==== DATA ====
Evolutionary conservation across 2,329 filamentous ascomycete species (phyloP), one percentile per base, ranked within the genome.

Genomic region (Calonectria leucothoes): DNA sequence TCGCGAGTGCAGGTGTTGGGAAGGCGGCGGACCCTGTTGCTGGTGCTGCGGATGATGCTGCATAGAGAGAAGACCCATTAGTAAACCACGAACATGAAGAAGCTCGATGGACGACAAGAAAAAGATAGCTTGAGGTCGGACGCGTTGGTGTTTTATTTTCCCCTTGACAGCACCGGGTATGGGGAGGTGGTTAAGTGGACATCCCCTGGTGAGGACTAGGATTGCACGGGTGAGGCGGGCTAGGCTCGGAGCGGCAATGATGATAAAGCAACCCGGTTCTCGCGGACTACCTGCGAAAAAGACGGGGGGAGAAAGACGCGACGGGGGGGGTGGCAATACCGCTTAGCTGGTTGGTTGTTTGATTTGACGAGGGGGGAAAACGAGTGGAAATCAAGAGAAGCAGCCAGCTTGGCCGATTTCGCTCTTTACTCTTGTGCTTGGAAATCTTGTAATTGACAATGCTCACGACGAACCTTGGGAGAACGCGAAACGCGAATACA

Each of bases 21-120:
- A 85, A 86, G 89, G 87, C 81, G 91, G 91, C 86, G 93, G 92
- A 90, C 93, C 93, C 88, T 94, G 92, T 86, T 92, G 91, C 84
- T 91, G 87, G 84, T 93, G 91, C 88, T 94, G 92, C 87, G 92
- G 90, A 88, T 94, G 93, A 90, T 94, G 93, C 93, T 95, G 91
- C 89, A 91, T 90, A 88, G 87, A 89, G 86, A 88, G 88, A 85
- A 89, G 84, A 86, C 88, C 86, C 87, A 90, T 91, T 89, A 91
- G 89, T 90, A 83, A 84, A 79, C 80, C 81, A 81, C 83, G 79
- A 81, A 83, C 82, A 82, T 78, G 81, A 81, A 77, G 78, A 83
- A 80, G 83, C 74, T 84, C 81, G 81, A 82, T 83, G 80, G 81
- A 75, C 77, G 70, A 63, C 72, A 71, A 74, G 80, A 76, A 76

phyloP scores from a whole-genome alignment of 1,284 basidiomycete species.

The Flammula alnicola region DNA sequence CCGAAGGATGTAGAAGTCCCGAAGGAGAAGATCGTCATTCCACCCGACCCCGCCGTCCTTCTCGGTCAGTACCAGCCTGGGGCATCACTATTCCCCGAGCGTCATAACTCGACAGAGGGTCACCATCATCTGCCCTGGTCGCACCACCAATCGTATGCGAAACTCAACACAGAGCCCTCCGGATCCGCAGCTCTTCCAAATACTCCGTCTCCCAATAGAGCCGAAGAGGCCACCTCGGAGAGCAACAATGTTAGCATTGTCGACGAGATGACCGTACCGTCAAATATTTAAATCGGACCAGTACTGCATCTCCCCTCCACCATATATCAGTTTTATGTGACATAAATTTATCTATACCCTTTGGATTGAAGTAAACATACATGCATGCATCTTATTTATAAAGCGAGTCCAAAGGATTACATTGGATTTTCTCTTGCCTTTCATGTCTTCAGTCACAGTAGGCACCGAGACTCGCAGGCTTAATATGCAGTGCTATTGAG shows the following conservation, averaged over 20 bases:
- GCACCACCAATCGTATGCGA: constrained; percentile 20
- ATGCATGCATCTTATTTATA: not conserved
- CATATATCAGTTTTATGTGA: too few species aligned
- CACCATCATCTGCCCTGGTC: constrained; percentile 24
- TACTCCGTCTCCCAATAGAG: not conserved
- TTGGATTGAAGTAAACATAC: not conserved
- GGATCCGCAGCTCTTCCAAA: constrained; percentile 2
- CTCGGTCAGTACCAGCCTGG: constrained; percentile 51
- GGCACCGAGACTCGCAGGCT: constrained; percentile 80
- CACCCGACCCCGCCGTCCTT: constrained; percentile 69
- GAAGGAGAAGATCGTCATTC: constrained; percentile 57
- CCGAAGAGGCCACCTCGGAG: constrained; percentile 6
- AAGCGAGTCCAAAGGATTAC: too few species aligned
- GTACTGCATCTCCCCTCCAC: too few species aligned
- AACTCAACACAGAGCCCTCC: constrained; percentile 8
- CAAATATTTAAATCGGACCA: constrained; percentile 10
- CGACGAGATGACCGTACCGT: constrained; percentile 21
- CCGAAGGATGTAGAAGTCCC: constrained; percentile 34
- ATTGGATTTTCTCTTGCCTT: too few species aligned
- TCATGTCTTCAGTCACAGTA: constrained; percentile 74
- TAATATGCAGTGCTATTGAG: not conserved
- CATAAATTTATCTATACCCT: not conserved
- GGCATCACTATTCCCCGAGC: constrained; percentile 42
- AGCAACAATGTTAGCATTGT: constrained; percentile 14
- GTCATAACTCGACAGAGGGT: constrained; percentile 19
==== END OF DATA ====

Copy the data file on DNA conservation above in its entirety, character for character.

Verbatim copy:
Evolutionary conservation across 2,329 filamentous ascomycete species (phyloP), one percentile per base, ranked within the genome.

Genomic region (Calonectria leucothoes): DNA sequence TCGCGAGTGCAGGTGTTGGGAAGGCGGCGGACCCTGTTGCTGGTGCTGCGGATGATGCTGCATAGAGAGAAGACCCATTAGTAAACCACGAACATGAAGAAGCTCGATGGACGACAAGAAAAAGATAGCTTGAGGTCGGACGCGTTGGTGTTTTATTTTCCCCTTGACAGCACCGGGTATGGGGAGGTGGTTAAGTGGACATCCCCTGGTGAGGACTAGGATTGCACGGGTGAGGCGGGCTAGGCTCGGAGCGGCAATGATGATAAAGCAACCCGGTTCTCGCGGACTACCTGCGAAAAAGACGGGGGGAGAAAGACGCGACGGGGGGGGTGGCAATACCGCTTAGCTGGTTGGTTGTTTGATTTGACGAGGGGGGAAAACGAGTGGAAATCAAGAGAAGCAGCCAGCTTGGCCGATTTCGCTCTTTACTCTTGTGCTTGGAAATCTTGTAATTGACAATGCTCACGACGAACCTTGGGAGAACGCGAAACGCGAATACA

Each of bases 21-120:
- A 85, A 86, G 89, G 87, C 81, G 91, G 91, C 86, G 93, G 92
- A 90, C 93, C 93, C 88, T 94, G 92, T 86, T 92, G 91, C 84
- T 91, G 87, G 84, T 93, G 91, C 88, T 94, G 92, C 87, G 92
- G 90, A 88, T 94, G 93, A 90, T 94, G 93, C 93, T 95, G 91
- C 89, A 91, T 90, A 88, G 87, A 89, G 86, A 88, G 88, A 85
- A 89, G 84, A 86, C 88, C 86, C 87, A 90, T 91, T 89, A 91
- G 89, T 90, A 83, A 84, A 79, C 80, C 81, A 81, C 83, G 79
- A 81, A 83, C 82, A 82, T 78, G 81, A 81, A 77, G 78, A 83
- A 80, G 83, C 74, T 84, C 81, G 81, A 82, T 83, G 80, G 81
- A 75, C 77, G 70, A 63, C 72, A 71, A 74, G 80, A 76, A 76

phyloP scores from a whole-genome alignment of 1,284 basidiomycete species.

The Flammula alnicola region DNA sequence CCGAAGGATGTAGAAGTCCCGAAGGAGAAGATCGTCATTCCACCCGACCCCGCCGTCCTTCTCGGTCAGTACCAGCCTGGGGCATCACTATTCCCCGAGCGTCATAACTCGACAGAGGGTCACCATCATCTGCCCTGGTCGCACCACCAATCGTATGCGAAACTCAACACAGAGCCCTCCGGATCCGCAGCTCTTCCAAATACTCCGTCTCCCAATAGAGCCGAAGAGGCCACCTCGGAGAGCAACAATGTTAGCATTGTCGACGAGATGACCGTACCGTCAAATATTTAAATCGGACCAGTACTGCATCTCCCCTCCACCATATATCAGTTTTATGTGACATAAATTTATCTATACCCTTTGGATTGAAGTAAACATACATGCATGCATCTTATTTATAAAGCGAGTCCAAAGGATTACATTGGATTTTCTCTTGCCTTTCATGTCTTCAGTCACAGTAGGCACCGAGACTCGCAGGCTTAATATGCAGTGCTATTGAG shows the following conservation, averaged over 20 bases:
- GCACCACCAATCGTATGCGA: constrained; percentile 20
- ATGCATGCATCTTATTTATA: not conserved
- CATATATCAGTTTTATGTGA: too few species aligned
- CACCATCATCTGCCCTGGTC: constrained; percentile 24
- TACTCCGTCTCCCAATAGAG: not conserved
- TTGGATTGAAGTAAACATAC: not conserved
- GGATCCGCAGCTCTTCCAAA: constrained; percentile 2
- CTCGGTCAGTACCAGCCTGG: constrained; percentile 51
- GGCACCGAGACTCGCAGGCT: constrained; percentile 80
- CACCCGACCCCGCCGTCCTT: constrained; percentile 69
- GAAGGAGAAGATCGTCATTC: constrained; percentile 57
- CCGAAGAGGCCACCTCGGAG: constrained; percentile 6
- AAGCGAGTCCAAAGGATTAC: too few species aligned
- GTACTGCATCTCCCCTCCAC: too few species aligned
- AACTCAACACAGAGCCCTCC: constrained; percentile 8
- CAAATATTTAAATCGGACCA: constrained; percentile 10
- CGACGAGATGACCGTACCGT: constrained; percentile 21
- CCGAAGGATGTAGAAGTCCC: constrained; percentile 34
- ATTGGATTTTCTCTTGCCTT: too few species aligned
- TCATGTCTTCAGTCACAGTA: constrained; percentile 74
- TAATATGCAGTGCTATTGAG: not conserved
- CATAAATTTATCTATACCCT: not conserved
- GGCATCACTATTCCCCGAGC: constrained; percentile 42
- AGCAACAATGTTAGCATTGT: constrained; percentile 14
- GTCATAACTCGACAGAGGGT: constrained; percentile 19